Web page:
Moisturizers are basically a must—everyone uses them. Serums, on the other hand, are important determinants of a successful skin care routine. If you’re above the age of 30, serum use can definitely combat the effects of aging and sun damage.
Serums are also quite flexible to use. For people with oily skin, serums are used alone. But for people with dry skin, serums are advised to be combined with moisturizers. Although for winter months and drier climates, moisturizers should be prioritized over serums. The skin finds it hard to cope with cold temperatures and drying winds and often gets dry in such seasons.
Here are some candid reasons to include the use of facial serums in your skin care routine:
- Brightens the Look of Dull Skin
The older you get, the more your skin starts to lose its youthful sheen. To maintain your skin’s radiance, you can apply serums to your skin. Serums have ingredients that illuminate the tone of your skin and stimulates cell production that keeps your skin healthy. Want to incorporate an anti-aging process into your skin care routine? Simply use your preferred serum to clean your skin twice daily, i.e. in the morning and at night, before bedtime.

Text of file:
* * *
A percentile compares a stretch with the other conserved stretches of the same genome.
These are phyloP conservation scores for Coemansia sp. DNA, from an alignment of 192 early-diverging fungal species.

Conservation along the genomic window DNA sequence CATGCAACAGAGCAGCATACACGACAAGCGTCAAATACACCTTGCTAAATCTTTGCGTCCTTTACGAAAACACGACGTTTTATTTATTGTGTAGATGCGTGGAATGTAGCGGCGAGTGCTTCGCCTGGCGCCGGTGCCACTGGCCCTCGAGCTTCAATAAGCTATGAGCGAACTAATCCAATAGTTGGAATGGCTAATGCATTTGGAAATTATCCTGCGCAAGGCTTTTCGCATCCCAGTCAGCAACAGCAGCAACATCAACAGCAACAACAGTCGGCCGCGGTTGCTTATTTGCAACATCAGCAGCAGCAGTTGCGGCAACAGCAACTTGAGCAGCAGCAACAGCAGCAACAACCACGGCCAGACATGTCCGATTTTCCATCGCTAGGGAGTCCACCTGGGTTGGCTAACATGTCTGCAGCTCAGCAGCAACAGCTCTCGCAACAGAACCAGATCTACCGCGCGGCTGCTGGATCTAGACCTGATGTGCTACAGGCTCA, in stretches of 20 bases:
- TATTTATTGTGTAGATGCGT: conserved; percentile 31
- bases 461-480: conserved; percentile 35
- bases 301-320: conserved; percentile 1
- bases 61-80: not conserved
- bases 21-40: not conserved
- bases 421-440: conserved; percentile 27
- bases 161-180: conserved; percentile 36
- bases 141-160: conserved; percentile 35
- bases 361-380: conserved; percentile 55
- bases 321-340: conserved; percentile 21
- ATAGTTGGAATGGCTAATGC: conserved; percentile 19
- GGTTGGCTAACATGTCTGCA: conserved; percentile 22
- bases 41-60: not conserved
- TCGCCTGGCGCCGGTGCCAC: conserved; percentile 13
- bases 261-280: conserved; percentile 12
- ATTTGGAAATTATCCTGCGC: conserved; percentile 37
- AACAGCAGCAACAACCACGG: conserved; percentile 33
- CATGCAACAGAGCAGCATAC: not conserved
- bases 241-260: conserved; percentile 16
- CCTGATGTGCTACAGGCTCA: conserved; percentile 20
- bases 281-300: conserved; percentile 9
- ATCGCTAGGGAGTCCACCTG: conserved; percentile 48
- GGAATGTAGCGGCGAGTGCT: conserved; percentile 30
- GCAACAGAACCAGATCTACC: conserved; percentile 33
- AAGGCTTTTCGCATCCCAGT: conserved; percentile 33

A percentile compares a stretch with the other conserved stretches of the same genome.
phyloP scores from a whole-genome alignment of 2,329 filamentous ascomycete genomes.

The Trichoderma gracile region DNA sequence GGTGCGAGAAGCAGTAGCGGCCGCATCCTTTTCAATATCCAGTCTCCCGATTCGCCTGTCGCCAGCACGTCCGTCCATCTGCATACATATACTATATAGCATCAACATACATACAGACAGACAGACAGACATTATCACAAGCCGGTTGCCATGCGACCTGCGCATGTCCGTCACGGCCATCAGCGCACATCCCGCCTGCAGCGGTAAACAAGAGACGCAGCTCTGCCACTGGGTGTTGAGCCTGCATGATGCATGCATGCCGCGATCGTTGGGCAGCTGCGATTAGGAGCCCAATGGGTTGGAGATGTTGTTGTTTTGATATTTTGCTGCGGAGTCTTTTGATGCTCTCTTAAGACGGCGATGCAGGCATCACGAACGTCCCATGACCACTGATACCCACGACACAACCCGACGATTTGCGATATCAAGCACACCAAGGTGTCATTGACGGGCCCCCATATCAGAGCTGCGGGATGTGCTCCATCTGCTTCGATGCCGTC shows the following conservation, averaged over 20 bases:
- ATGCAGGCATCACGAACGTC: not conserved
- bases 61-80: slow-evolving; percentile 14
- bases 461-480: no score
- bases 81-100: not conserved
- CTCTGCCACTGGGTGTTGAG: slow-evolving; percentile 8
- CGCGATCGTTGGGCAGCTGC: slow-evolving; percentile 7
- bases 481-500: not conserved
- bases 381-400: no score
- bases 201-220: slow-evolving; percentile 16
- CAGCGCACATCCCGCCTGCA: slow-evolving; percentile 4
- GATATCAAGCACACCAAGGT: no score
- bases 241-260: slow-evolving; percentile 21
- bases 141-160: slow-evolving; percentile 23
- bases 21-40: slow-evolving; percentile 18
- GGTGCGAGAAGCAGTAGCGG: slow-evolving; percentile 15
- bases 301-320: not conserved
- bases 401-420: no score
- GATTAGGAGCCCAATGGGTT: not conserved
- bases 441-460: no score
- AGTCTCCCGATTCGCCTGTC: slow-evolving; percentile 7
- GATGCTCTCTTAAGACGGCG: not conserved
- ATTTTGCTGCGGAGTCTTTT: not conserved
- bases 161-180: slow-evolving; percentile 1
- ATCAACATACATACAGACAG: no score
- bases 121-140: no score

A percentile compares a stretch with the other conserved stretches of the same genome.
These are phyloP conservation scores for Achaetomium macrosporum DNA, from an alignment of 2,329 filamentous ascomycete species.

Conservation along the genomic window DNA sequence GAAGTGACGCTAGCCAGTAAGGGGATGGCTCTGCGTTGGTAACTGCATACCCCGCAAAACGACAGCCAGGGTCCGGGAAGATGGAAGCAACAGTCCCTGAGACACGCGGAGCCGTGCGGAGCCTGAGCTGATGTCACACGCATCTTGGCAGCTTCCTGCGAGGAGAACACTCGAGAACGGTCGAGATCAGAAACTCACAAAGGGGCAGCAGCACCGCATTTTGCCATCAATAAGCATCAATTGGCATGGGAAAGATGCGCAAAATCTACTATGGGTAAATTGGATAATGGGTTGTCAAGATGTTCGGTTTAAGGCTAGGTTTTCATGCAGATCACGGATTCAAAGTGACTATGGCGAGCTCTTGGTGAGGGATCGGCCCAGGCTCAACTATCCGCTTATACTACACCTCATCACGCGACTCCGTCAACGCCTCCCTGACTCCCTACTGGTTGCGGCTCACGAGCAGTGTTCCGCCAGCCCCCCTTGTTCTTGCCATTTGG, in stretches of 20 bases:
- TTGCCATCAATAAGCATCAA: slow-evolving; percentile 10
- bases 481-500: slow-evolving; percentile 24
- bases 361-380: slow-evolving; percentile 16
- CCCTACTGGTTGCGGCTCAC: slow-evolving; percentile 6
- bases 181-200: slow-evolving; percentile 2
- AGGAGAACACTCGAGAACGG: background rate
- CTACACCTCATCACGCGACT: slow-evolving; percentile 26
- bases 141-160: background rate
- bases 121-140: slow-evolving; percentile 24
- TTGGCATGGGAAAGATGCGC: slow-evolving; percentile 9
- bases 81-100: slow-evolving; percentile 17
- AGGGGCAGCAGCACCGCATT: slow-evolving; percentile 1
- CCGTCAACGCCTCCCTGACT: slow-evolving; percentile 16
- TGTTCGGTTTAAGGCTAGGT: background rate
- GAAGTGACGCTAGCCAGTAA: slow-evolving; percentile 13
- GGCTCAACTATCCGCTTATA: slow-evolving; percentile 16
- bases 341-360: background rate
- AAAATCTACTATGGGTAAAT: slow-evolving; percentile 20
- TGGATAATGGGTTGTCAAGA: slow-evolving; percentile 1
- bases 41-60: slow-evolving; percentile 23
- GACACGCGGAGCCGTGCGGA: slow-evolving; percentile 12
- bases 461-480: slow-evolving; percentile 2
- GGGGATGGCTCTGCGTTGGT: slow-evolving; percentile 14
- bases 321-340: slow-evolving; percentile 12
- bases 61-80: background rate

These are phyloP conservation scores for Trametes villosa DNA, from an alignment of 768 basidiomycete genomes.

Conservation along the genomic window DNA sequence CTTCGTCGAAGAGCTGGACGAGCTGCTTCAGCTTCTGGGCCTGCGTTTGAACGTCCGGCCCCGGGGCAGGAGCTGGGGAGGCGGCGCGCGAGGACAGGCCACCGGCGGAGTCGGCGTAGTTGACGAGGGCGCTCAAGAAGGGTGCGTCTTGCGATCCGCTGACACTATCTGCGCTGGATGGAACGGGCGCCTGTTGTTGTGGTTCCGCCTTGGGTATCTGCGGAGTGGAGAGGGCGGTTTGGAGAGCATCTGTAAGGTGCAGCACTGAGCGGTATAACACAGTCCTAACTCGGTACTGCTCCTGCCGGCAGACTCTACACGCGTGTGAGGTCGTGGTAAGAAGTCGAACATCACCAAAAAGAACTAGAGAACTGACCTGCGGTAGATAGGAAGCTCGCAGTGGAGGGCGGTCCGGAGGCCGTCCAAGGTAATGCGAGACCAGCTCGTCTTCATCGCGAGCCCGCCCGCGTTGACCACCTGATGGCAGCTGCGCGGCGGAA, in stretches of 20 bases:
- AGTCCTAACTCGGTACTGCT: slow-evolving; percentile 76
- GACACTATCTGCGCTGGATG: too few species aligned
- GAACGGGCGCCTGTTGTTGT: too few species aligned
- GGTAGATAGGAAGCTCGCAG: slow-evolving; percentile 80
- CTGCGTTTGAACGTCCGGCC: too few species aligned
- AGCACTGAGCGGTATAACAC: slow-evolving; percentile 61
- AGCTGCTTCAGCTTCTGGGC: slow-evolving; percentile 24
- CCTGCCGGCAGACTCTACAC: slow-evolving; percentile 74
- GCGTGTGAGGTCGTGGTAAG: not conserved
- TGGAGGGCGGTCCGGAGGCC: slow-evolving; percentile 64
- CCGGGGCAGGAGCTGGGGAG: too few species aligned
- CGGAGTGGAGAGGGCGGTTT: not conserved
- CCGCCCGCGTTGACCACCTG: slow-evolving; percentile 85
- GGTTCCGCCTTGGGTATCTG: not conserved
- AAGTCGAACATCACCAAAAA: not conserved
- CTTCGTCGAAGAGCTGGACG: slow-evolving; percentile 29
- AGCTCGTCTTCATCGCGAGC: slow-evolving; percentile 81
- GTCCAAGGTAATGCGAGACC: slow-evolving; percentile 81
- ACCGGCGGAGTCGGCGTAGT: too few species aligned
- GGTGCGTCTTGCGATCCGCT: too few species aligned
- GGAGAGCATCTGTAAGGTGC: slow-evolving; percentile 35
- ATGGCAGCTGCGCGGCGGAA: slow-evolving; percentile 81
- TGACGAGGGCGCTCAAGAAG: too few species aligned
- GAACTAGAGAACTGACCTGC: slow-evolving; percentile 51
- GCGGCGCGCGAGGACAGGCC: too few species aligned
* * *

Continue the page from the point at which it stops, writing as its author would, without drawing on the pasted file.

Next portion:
- Minimizes Skin Discoloration
The bane of dark spots is one in which all human beings suffer. Daily exposure to UV rays from the sun, not to mention aging, can lead to discolorations in the skin. In other words: dark spots. Serums are very effective in glossing over the vivid appearances of dark spots. Apply your serum morning and night daily for best results. Also, don’t forget to apply sunscreen or SPF whenever you head out. You may reapply sunscreen every two hours, or immediately after swimming.
- Slows Aging Symptoms
Serums are very powerful anti-aging skincare products. You’ll need to use a serum that has hyaluronic acid (HA) as one of its main components. This ingredient, HA, is responsible for brightening the skin. Another important ingredient your serum should have is vitamin C. It is a very potent anti-aging vitamin. Your serum must also have vital antioxidants. For best results, apply serum morning and night before using your anti-aging moisturizer.
- Boost Collagen Production
As you age, your body produces less and less collagen which leads to dry skin and wrinkling. Serums have vitamins and minerals that penetrate the skin to stimulate the cells that produce collagen. You can apply your preferred serum to delicate areas of your skin that are losing color and moisture.
The Martiderm Proteum Serum is our pick. This serum is formula rich in the newest generation of proteoglycans which repair and prevent skin-aging. By using this all-for-one skin type serum, your skin can enjoy firmness, suppleness, elasticity and, of course, anti-wrinkling effect. This serum moisturizes as well.
Tips for Effective Serum Use
- Cleanse skin.
- At second, apply Serum.
- Apply moisturizer.
- After all, apply broad-spectrum sunscreen as the final step.